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Elizabeth Hathersle, one of 40 convicts transported on the Emu, October 1812
Name, Aliases & Gender
Birth, Occupation & Death
|Date of Birth:
|Date of Death:
life span was 61 years*
* Median life span based on contributions
Conviction & Transportation
Sentenced to 7 years
* Arrival date is estimated
||Middlesex Gaol Delivery
30th May, 1813
|Place of arrival
||New South Wales
Travelled with 39 other convicts
||Australian Joint Copying Project. Microfilm Roll 87, Class and Piece Number HO11/2, Page Number 77 (40)
||This record is one of the entries in the British convict transportation registers 1787-1867 database compiled by State Library of Queensland from British Home Office (HO) records which are available on microfilm as part of the Australian Joint Copying Project.
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Beth Kebblewhite on 1st September, 2019 wrote:
HATHERELL, Elizabeth (c1789-?) Tried - 8 April 1812 Middlesex
Elizabeth appeared before the Judge at the Old Bailey, charged with “stealing but not in the dwelling house”. Aged 23, she was given a term of 7 years transportation to NSW and placed on the ship Emu in 1812. Elizabeth later returned to England but did not travel to Sydney on the Broxbornebury. She was transferred to the Captivity hulk ship in Portsmouth Harbour on the 6th of November 1813 and was granted a Full Pardon on the 13th of August 1814. In 1815 Elizabeth (then surname Hatherall) was also before the same Court in London accused of stealing ““to the value of 39 shillings only” and received another sentence of transportation for 7 years. She wrote the Judge a petition stating: “Sheweth that your prisoner, was tried at this place last April three years. She was found guilty, and was sentenced to be transported to New South Wales. She was proceeding on her voyage thither, when She was taken by the French (?), and your petitioner and the rest of the convicts, were landed on the Island of St. Antonio. We were taken up by another British vessel, and were brought to Portsmouth. In consequence of my good behaviour on that voyage homeward, the captain and his lady, were interested in my behalf, and got me my free pardon. When I returned to London, I went to the Reffuge (sic), and there I remained until I got the situation, in the family of the prosecutrix. The prosecutrix is a great drunkard herself, and used to make me drink gin, and other spirits. Her husband is a very sober man, and used to tell me not to encourage her in that practice. On the day stated in the indictment, I was intoxicated with the liquor which my mistress had given me, and I went out, leaving the door open. When I came to myself, I was afraid the house would have been robbed, and therefore I did not return. In consideration of my good character and behaviour, which induced the captain and his lady, to procure me a free pardon. I hope the honourable judge and the jury, will be induced to pity the case of an unfortunate culprit, for which your prisoner will for ever be in duty bound to pray.” Elizabeth’s later history is not known. (Source: HO 9/8. Convict Prison Hulks - Registers & Letter Books. Captivity Hulk 1 Jan 1802 to 19 Sep 1816 (AJCP reel PRO4881), p129. Old Bailey on-line http://www.oldbaileyonline.org)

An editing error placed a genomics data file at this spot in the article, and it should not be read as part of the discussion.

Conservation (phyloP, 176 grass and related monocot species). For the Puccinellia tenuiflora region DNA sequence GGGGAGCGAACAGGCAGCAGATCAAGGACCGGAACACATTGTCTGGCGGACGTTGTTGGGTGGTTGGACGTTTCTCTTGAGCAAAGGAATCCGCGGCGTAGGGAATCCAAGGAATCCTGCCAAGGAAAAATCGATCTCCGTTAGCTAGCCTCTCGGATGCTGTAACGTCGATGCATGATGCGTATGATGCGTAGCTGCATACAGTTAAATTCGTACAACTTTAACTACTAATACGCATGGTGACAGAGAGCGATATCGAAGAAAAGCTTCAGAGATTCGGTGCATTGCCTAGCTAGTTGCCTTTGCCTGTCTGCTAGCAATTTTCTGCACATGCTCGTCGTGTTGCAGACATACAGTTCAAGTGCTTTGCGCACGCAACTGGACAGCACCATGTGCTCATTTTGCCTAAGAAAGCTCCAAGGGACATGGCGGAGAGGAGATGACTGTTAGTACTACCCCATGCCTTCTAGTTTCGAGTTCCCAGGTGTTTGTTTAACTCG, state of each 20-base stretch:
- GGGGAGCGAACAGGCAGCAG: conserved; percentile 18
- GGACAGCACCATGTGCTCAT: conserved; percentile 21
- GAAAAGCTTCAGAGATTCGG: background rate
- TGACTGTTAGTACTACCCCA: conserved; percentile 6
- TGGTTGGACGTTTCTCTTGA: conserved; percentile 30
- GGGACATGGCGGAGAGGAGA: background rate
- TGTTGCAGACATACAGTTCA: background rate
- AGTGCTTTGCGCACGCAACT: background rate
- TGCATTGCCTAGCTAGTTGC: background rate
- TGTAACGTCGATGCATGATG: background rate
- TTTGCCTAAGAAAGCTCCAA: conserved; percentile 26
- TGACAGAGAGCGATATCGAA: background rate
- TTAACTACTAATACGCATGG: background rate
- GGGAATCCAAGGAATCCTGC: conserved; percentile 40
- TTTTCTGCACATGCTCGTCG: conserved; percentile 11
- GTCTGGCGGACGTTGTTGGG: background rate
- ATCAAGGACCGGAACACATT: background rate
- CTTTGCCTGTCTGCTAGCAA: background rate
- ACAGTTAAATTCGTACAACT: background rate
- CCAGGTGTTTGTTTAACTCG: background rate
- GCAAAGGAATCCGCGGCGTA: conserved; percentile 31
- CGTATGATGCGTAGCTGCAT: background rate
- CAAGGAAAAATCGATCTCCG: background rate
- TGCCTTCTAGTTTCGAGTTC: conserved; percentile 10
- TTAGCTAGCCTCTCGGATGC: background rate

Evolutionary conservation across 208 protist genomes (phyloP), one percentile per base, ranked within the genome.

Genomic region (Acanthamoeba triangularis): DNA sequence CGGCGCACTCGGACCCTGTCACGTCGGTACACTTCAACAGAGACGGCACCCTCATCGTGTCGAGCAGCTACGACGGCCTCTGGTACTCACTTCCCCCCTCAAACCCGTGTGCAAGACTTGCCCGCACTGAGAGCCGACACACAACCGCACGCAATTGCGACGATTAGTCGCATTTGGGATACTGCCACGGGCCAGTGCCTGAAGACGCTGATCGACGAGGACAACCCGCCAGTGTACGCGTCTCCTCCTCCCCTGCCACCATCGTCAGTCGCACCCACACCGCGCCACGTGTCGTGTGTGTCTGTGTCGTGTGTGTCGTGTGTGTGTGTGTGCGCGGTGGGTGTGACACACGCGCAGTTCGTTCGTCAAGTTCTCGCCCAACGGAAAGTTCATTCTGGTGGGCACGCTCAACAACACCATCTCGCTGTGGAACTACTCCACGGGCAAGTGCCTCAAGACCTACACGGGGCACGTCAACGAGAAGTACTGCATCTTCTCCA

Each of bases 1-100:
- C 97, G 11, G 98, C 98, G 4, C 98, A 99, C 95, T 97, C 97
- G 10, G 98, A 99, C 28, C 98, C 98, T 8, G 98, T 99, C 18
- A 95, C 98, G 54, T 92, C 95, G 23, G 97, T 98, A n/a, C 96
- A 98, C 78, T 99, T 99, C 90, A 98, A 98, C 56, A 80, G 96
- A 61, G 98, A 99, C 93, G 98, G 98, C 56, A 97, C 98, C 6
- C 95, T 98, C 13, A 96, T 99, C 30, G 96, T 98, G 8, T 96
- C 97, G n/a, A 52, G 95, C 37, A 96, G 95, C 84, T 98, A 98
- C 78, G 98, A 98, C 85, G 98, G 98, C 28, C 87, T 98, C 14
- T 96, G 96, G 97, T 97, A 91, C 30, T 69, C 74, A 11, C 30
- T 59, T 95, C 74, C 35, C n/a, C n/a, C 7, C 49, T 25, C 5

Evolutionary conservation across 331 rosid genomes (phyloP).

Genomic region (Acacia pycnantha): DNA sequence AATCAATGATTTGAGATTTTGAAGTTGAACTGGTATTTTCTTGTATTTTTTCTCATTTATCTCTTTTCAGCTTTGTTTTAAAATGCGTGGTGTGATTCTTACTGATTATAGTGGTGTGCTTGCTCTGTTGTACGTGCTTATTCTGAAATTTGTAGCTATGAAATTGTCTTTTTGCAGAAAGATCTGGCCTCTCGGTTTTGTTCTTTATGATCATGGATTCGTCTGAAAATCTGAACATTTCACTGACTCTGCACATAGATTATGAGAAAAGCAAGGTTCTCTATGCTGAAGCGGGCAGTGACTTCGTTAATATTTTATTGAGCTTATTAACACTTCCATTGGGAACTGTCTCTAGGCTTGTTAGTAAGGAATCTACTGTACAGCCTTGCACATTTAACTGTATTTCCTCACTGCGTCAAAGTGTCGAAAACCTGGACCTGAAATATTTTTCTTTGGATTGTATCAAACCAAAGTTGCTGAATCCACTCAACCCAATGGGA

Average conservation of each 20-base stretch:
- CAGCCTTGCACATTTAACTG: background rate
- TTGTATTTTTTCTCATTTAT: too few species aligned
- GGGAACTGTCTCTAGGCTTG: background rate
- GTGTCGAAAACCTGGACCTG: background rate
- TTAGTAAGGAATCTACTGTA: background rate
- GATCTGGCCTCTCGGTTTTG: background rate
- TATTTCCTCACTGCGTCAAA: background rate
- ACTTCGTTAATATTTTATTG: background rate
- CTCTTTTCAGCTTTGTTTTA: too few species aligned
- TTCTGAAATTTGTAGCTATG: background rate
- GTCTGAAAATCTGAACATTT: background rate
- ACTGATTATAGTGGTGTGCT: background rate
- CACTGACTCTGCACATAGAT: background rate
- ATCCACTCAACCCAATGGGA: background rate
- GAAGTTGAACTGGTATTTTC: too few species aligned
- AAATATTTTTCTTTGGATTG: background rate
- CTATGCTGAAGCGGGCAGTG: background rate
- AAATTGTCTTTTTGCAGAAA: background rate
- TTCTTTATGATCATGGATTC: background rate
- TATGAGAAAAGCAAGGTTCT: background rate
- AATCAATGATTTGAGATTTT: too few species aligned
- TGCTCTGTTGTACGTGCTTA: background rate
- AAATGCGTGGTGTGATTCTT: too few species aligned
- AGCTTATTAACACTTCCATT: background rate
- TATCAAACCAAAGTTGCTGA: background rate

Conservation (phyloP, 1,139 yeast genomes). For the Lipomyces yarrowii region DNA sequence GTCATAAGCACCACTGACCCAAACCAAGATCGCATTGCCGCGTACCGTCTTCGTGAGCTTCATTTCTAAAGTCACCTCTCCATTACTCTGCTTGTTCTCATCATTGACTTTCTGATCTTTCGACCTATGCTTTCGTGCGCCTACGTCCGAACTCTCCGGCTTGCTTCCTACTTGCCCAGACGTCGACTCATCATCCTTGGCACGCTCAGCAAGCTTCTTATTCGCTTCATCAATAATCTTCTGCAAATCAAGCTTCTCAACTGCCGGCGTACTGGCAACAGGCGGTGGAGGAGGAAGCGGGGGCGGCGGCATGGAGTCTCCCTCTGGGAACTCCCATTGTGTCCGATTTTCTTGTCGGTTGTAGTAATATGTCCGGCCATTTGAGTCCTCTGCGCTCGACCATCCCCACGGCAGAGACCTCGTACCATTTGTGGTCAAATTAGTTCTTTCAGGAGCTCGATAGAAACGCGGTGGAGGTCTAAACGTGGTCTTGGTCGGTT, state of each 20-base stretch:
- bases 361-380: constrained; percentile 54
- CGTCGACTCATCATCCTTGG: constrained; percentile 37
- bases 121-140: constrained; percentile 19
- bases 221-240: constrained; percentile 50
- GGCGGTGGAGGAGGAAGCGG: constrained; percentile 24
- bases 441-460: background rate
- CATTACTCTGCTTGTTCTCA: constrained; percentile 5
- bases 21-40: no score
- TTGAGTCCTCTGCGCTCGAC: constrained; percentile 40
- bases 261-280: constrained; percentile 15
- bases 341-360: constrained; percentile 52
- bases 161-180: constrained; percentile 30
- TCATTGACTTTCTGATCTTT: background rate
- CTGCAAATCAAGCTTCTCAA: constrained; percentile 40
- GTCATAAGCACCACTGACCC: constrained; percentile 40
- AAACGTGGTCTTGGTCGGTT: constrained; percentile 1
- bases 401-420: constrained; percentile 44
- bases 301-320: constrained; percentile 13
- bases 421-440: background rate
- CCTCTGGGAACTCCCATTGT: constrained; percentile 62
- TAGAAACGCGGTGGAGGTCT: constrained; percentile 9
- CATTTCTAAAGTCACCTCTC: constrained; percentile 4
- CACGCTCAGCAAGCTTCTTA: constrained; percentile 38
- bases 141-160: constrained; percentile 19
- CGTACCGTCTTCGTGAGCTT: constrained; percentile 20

On the 12th of November 1812, the ship Emu left England in company with the brig James Hay, bound for the Colony of New South Wales. Lieutenant Alexander Bisset of the Royal Navy was the Commander of the Emu and he had a crew of twenty-two men although the Declaration given to Bisset stated there were thirty-six crew. They carried stores of food to last three months.
The ship was a small brig of 182 tons, with two decks and two masts, especially built for service in New South Wales and was armed with ten guns mounted and fitted with a devise to prevent attacks over the side. As well as some stores and a large quantity of ammunition for the Colony, on board were forty women convicts, several with children, having been put under sentence of transportation to Sydney, Port Jackson in the Colony of New South Wales, over 20 thousand kilometres away.